Also in the East, but at the riverside, there’s the Wapping and Limehouse crawl. None of these pubs is staggeringly brilliant in its own right but there are few other such neatly arranged runs in London. You can explore the industrial history of London, stopping off every quarter of a mile for a pint of something. The views from the dining room of the Captain Kidd are particularly good; and the precarious-feeling wooden terrace of the Grapes, with the Thames lapping at its underside, is fantastic place to sit and watch boats go by at close quarters.

Generalisations about beer culture

The best pub is a comfortable pub

“Pub X is too poncified and it’s full of tossers.”

“Yes, but pub Y is too down-at-heel and full of smelly people.”

That’s a crude summary of a fair bit of debate on pub review sites and even some of our favourite British beer blogs.

We’ve been pondering this and have concluded that what makes a good pub is very much in the eye of the beholder: do you feel comfortable there? If so, it’s a good pub.

And we’re not talking about the quality of the soft furnishings. A pub where you can be yourself without worrying that you’re being judged — one where you aren’t the centre of attention for the wrong reasons — is what most of us seem to be after.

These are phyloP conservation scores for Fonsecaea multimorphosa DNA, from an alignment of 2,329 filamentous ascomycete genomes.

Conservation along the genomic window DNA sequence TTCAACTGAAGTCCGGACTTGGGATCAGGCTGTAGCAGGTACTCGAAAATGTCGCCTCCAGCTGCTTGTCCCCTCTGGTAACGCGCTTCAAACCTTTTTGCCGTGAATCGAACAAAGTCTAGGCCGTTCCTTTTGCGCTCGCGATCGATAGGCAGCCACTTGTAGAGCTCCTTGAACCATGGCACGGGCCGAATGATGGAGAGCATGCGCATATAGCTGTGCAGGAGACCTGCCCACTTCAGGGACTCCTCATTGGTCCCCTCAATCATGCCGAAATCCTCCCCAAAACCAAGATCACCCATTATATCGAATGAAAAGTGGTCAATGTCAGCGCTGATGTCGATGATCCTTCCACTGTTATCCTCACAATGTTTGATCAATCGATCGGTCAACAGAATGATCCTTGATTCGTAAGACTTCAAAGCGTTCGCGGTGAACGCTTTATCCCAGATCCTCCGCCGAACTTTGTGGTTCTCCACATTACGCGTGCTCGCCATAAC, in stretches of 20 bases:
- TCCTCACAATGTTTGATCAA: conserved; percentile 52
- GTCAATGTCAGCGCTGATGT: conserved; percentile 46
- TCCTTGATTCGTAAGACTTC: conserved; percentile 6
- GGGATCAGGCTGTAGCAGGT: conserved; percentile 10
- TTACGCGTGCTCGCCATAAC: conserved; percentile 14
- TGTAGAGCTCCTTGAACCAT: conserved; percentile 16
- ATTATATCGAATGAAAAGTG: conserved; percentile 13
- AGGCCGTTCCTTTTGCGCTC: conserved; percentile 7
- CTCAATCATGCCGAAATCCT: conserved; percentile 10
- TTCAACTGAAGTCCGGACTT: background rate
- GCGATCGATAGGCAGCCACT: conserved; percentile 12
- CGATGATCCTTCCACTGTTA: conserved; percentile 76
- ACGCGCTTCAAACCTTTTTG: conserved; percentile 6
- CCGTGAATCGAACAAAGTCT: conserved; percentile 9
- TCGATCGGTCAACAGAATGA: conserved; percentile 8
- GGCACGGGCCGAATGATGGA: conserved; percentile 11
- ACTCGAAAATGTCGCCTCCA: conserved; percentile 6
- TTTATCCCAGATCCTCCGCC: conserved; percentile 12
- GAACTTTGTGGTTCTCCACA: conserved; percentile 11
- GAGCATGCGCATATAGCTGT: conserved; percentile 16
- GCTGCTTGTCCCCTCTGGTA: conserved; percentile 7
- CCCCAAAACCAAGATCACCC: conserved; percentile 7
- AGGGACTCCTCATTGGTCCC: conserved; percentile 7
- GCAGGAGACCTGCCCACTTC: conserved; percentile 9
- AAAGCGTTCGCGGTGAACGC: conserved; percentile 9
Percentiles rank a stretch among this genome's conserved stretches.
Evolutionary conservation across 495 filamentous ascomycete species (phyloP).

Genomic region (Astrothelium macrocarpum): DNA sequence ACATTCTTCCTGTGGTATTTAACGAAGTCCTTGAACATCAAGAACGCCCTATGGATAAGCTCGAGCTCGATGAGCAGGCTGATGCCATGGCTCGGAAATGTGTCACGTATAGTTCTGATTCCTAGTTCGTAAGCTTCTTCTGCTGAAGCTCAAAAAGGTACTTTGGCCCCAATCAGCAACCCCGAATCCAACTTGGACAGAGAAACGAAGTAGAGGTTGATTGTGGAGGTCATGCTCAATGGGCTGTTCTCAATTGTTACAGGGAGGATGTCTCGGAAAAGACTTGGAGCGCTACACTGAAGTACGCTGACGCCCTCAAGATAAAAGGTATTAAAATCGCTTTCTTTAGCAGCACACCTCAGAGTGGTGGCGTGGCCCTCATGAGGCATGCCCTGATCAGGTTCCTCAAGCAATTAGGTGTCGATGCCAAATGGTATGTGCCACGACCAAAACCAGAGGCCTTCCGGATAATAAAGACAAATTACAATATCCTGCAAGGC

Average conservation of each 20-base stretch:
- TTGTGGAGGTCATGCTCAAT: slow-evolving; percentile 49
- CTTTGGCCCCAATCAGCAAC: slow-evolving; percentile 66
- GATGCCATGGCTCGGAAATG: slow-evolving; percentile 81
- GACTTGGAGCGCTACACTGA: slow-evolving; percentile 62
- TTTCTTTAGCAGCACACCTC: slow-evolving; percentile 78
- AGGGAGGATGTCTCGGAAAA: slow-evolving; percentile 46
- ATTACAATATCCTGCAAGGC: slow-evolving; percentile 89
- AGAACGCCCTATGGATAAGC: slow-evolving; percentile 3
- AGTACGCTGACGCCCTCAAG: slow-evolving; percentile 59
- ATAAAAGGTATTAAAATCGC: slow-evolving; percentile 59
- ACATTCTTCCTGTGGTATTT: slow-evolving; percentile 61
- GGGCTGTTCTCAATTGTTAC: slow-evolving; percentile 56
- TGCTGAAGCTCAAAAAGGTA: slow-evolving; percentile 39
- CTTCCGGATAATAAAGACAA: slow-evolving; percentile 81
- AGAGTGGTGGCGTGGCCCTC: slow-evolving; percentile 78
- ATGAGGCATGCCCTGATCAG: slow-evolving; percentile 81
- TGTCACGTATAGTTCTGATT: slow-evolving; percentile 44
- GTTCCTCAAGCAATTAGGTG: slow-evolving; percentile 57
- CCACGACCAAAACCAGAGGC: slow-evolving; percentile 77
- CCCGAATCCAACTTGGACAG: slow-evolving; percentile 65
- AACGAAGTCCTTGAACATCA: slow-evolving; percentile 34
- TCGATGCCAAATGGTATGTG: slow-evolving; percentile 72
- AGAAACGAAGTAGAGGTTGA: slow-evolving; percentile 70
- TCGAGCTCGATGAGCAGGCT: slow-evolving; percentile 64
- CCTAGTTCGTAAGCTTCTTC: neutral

No-one should feel they have to go to somewhere as high-falutin’ as the Duke of Cambridge if they won’t feel relaxed because they’re wearing a football shirt; equally, if you don’t fancy drinking in the scary pub round the corner from your house, don’t force yourself.

Neither choice makes you a bad person.

Going to the pub is supposed to be fun, after all — not an ordeal.

Of course, there are some pubs which are so mixed and so welcoming that they genuinely transcend all of that. We think the The Royal Oak is one and the Pride of Spitalfields is another. Those are pubs where no one group of people rules the roost, and where everyone is so busy having conversations with each other that they don’t have time to give the stink eye to their peers.

The picture is from our trip to Wapping on Sunday. It’s of a pub, so kind of on-topic.

Beer history london pubs

A trio of East End riverside pubs (Wapping & Limehouse)

We love exploring London on foot, particularly East London. There’s always something to catch your eye in this area of contrasts — the strange mix of the very rich and the very poor, incredibly old buildings poking out between 1960s concrete blocks, five-for-a-pound samosas next to £50-a-pop sea-bass restaurants.

And if you’re interested in beer, pubs and/or brewing history, there’s stacks to see, if not necessarily to drink. About a year ago, we posted these photos of old Truman, Hanbury and Buxton signs. This time, the theme of our walk was riverside pubs. We didn’t plan a particular route or crawl, we just headed for the river around Wapping to see what we could see.